Not a big surprise at this time and in this place that Jesus isn’t getting through to us. For that we’d have to listen. But to whom? Well, it's Advent and we're looking forward to the incarnation of God. So we better do this listening incarnation style. If we listen, really get low and listen to our fleshy, frustrating neighbors who make errors[^2], who suffer, who hunger, who thirst, who reside in prison,[^3] who rage, who burn, who pray on the street, and who mourn the loss of their sons—if we listen to them we might hear Jesus whispering to us from his lowly birth in the manger.

Or go ahead and turn up the volume on the Christmas tunes. Maybe Jesus is kickin' it there.

  • [^1]: Actually, this is a direct quote.
  • [^2]: Read, “sin”
  • [^3]: Matthew 25: 34-40

Violent Aberrations

While gun control is a touchy subject, it is nonetheless one worth wrestling with. In the wake of the Sandy Hook shooting there are hosts of bills concerning the regulation of firearms before state legislatures across the country. Indeed, a bipartisan bill that would require background checks to purchase a gun was before the US Senate just yesterday. It would have passed but it failed to gain a 60 vote super majority and was filibustered off the floor by Senate Republicans.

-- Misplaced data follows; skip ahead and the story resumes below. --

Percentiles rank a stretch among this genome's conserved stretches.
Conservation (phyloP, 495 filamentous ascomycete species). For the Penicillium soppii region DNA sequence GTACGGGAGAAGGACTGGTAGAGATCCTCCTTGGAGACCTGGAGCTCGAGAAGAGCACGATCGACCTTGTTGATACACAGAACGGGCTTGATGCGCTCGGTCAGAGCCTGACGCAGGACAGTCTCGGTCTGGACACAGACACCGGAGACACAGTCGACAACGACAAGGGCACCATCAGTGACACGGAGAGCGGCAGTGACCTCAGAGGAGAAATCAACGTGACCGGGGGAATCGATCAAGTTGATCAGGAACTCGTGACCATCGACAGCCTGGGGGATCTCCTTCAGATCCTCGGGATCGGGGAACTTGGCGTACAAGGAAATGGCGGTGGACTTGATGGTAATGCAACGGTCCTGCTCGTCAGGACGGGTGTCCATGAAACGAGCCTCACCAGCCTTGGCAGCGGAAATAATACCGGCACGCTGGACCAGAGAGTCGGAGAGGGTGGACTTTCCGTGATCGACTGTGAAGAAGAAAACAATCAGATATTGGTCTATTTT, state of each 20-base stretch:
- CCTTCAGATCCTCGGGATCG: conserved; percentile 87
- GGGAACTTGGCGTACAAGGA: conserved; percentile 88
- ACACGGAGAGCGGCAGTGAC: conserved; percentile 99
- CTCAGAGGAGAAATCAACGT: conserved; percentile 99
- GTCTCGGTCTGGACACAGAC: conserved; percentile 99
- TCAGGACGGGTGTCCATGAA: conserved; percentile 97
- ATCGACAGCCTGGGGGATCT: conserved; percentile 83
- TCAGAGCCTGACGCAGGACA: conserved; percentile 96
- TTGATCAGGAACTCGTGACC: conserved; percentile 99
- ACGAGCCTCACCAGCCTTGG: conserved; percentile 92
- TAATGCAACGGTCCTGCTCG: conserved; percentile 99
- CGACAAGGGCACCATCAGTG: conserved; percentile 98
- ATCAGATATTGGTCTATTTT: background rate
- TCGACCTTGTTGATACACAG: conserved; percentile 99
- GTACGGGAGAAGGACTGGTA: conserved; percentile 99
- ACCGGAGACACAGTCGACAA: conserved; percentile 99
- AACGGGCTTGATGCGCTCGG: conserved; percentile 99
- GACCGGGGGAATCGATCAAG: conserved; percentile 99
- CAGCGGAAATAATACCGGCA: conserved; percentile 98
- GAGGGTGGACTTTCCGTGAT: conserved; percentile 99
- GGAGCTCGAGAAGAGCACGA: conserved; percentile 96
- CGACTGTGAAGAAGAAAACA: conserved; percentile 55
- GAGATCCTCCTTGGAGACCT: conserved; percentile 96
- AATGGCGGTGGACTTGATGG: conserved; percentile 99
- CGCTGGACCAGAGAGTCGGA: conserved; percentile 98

So gun control is in the news daily. I've been thinking about it. And I think I have a take on the issue that I can stand and that might prompt interesting conversation no matter who I'm talking to.

I want to preface this by saying that I don't agree with the tired old line "guns don't kill people, people kill people". It seems obvious to me that limiting private access to assault weapons and high yield hand guns should also limit deaths from guns in the United States. I understand that there arguments that refute this, but I don't find them convincing.